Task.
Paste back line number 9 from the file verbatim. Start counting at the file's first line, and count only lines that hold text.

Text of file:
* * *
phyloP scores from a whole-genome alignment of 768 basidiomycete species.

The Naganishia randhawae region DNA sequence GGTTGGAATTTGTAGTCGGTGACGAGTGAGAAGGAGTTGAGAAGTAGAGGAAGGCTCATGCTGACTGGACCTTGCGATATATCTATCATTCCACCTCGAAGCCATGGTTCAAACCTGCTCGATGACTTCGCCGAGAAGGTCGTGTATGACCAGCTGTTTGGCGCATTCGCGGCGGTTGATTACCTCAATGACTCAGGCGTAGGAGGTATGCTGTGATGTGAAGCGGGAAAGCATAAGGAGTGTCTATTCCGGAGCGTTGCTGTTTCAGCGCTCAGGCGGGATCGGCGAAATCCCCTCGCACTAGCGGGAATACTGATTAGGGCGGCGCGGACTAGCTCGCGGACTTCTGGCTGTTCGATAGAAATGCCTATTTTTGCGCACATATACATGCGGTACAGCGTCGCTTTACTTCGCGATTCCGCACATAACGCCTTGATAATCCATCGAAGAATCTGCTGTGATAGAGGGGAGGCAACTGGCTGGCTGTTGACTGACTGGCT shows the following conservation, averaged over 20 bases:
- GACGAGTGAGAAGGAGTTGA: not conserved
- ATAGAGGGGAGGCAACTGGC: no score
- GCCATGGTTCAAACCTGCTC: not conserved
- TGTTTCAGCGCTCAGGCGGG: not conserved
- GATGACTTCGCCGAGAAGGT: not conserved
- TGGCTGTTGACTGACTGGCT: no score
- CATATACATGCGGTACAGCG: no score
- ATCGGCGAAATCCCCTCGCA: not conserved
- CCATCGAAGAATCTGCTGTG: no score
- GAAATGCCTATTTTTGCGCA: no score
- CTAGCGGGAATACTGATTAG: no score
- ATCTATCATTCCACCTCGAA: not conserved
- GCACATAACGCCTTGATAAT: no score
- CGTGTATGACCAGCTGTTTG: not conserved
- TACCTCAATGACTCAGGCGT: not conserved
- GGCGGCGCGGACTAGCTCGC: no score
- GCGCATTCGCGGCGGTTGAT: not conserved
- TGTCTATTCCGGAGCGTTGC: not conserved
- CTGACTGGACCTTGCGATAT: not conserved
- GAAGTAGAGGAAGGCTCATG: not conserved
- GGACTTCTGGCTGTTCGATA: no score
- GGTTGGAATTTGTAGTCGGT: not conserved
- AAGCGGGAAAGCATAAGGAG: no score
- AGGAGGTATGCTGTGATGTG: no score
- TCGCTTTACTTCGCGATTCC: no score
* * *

- CATATACATGCGGTACAGCG: no score